I spent a day spotting in London Heathrow and the sun was shining. I had to wear sunscreen. It was so confusing.
Most of the pictures from my Manchester trip are placed in a folder called “pictures that would have been good if it hadn’t been raining buckets.”
While airlines are busy retiring their 747 Jumbojets, Lufthansa is doing the right thing and buying new ones. This lovely lady is just two years old. Plenty of years in service left for her.
My favourite Boeing 747, G-VROM, is living up to her name, using all four engines to dry the runway at Manchester Airport as she takes off for Orlando.
I never get tired of watching the exact moment of lift, when all wheels are free of the runway. It’s like a big swoop and then she’s airborne, climbing quickly and disappearing into the clouds.
I remain in awe of the fact that such a big airplane can actually fly.
People with a fear of flying might find D-ABYS to be a somewhat… dark registration code, especially for a long haul aircraft. Others – such as I – consider it to be truly epic.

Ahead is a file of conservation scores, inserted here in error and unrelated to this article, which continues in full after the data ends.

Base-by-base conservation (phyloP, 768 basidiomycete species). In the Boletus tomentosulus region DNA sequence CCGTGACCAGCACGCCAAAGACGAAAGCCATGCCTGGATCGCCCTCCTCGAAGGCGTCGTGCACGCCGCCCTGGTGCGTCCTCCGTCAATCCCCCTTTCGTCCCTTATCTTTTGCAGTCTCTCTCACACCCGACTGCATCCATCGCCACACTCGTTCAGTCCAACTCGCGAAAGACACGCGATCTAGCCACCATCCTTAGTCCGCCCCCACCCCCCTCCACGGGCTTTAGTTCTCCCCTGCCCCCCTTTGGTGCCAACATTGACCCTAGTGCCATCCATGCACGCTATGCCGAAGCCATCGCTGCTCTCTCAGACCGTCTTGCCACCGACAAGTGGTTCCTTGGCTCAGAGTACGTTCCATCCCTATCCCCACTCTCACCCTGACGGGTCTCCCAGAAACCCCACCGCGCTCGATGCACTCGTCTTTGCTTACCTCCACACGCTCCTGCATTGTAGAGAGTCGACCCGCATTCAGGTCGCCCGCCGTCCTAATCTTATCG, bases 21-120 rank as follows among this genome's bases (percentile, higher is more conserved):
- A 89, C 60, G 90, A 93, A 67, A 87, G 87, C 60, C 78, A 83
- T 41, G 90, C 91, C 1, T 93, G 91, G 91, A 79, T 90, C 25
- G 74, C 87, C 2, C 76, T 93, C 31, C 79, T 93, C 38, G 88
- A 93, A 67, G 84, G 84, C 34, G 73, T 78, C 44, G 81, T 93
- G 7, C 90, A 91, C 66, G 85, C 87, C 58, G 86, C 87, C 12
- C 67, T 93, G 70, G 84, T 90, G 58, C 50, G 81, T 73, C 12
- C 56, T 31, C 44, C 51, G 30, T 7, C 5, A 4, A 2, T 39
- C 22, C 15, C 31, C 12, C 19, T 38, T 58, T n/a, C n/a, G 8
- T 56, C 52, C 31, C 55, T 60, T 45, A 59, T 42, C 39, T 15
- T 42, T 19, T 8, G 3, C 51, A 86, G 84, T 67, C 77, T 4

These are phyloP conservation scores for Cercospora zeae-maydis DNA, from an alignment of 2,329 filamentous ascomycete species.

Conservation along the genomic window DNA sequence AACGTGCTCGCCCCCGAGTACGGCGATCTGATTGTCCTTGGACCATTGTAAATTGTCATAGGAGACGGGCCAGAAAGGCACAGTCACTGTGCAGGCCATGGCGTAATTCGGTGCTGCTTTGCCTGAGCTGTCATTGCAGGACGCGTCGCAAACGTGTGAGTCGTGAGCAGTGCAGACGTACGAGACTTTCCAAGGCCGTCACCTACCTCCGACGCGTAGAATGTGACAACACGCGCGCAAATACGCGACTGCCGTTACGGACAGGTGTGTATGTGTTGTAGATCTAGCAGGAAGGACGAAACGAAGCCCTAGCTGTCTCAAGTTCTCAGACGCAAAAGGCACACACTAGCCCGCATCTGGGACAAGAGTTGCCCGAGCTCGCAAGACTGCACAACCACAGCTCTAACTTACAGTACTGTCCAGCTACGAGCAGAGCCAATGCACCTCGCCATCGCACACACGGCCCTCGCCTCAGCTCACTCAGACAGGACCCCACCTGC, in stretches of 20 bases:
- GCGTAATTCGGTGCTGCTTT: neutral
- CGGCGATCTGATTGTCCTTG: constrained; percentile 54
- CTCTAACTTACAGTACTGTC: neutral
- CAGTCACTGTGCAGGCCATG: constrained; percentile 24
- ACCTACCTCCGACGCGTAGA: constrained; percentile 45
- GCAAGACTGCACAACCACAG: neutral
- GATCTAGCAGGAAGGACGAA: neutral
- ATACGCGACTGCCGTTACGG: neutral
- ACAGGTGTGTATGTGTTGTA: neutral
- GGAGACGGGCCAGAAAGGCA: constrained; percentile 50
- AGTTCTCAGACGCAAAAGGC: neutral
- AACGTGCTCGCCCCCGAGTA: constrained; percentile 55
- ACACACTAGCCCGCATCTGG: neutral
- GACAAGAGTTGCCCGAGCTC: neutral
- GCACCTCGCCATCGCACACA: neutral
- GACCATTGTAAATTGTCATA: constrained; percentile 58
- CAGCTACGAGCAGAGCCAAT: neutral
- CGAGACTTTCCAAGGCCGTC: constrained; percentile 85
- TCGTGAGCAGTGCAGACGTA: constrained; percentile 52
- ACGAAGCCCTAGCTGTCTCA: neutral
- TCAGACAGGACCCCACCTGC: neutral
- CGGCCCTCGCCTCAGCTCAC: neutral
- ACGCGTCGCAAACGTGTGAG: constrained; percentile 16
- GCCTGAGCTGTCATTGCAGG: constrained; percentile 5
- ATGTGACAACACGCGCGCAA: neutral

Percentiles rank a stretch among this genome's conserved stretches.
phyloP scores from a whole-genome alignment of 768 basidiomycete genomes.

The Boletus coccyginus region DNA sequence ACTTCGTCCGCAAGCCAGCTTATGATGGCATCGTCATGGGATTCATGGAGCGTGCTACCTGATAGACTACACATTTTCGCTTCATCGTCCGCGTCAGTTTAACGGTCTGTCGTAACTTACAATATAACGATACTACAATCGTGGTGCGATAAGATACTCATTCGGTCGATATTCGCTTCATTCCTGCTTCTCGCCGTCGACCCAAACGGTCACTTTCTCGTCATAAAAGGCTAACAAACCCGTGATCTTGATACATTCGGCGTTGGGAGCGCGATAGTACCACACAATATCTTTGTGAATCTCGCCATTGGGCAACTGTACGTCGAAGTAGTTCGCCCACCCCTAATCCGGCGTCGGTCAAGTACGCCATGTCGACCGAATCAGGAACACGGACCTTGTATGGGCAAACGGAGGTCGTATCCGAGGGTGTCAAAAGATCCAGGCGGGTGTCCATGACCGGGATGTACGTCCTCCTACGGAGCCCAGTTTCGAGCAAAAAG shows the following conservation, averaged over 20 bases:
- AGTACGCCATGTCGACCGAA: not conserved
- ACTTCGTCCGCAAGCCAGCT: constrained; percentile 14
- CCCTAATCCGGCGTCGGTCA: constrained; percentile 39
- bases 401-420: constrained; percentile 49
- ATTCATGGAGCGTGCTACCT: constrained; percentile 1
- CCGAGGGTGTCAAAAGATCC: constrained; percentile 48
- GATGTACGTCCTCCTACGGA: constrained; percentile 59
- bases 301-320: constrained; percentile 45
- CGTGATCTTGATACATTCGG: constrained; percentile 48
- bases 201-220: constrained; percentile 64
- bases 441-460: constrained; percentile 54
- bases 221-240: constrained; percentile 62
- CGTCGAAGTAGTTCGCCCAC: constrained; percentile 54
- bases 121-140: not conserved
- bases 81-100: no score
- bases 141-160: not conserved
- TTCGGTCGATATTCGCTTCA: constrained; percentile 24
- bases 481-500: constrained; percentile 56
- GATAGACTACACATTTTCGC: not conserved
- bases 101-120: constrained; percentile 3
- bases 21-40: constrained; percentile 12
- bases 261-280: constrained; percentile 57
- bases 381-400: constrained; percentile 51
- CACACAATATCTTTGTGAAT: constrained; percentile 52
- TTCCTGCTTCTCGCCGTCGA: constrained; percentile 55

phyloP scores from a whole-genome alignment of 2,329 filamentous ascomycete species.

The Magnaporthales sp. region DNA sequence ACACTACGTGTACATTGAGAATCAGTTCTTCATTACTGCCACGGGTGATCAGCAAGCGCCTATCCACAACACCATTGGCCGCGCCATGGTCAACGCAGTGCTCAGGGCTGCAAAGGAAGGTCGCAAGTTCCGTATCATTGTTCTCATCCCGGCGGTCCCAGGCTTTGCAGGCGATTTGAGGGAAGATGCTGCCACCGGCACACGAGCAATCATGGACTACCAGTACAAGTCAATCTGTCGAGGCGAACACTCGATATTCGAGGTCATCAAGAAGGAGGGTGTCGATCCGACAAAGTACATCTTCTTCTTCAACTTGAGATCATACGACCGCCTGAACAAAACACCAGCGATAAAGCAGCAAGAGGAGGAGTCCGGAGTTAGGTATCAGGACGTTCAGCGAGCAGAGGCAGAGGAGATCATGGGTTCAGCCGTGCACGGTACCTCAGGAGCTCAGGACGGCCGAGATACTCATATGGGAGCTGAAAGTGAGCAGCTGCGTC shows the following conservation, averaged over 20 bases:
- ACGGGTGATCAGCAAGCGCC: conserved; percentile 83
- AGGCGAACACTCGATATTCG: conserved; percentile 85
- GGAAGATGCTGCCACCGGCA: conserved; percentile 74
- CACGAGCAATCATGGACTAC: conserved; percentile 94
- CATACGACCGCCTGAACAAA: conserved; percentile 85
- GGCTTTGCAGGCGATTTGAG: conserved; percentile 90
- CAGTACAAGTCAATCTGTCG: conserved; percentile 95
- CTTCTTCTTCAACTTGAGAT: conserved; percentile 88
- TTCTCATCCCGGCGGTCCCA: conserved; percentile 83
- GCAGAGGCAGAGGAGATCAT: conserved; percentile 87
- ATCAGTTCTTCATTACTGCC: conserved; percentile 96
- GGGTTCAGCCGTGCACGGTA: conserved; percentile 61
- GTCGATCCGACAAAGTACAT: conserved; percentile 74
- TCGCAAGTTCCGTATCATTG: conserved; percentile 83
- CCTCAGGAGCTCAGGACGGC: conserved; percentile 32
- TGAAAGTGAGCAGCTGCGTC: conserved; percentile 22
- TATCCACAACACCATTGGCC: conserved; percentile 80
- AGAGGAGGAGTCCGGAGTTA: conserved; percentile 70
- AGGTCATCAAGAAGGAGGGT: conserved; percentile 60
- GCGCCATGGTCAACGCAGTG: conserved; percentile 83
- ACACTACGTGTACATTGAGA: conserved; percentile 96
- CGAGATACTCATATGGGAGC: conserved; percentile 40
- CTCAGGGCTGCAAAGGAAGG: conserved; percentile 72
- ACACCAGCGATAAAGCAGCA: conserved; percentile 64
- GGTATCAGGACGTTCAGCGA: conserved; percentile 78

D-ABYS is one of the new Boeing 747-800’s, almost two years old, and with the noise reducing chevrons (the tooth-pattern on the engine) also known from the Boeing 787 Dreamliner.
Of course, when talking Jumbo Jets, noise reduction is a matter of context.
VP-BIM for vice president of the United States of America!
G-VROM departing Manchester (MAN), destination: Orlando.
(G)VROM-VROM, off she goes.
But don’t you worry, she will be back monday morning, bright and early, carrying a mixture of Americans and Brits and anyone else fancying a trip to Northern England’s rolling hills and friendly people.
She’s like a cargo aircraft, but for humans.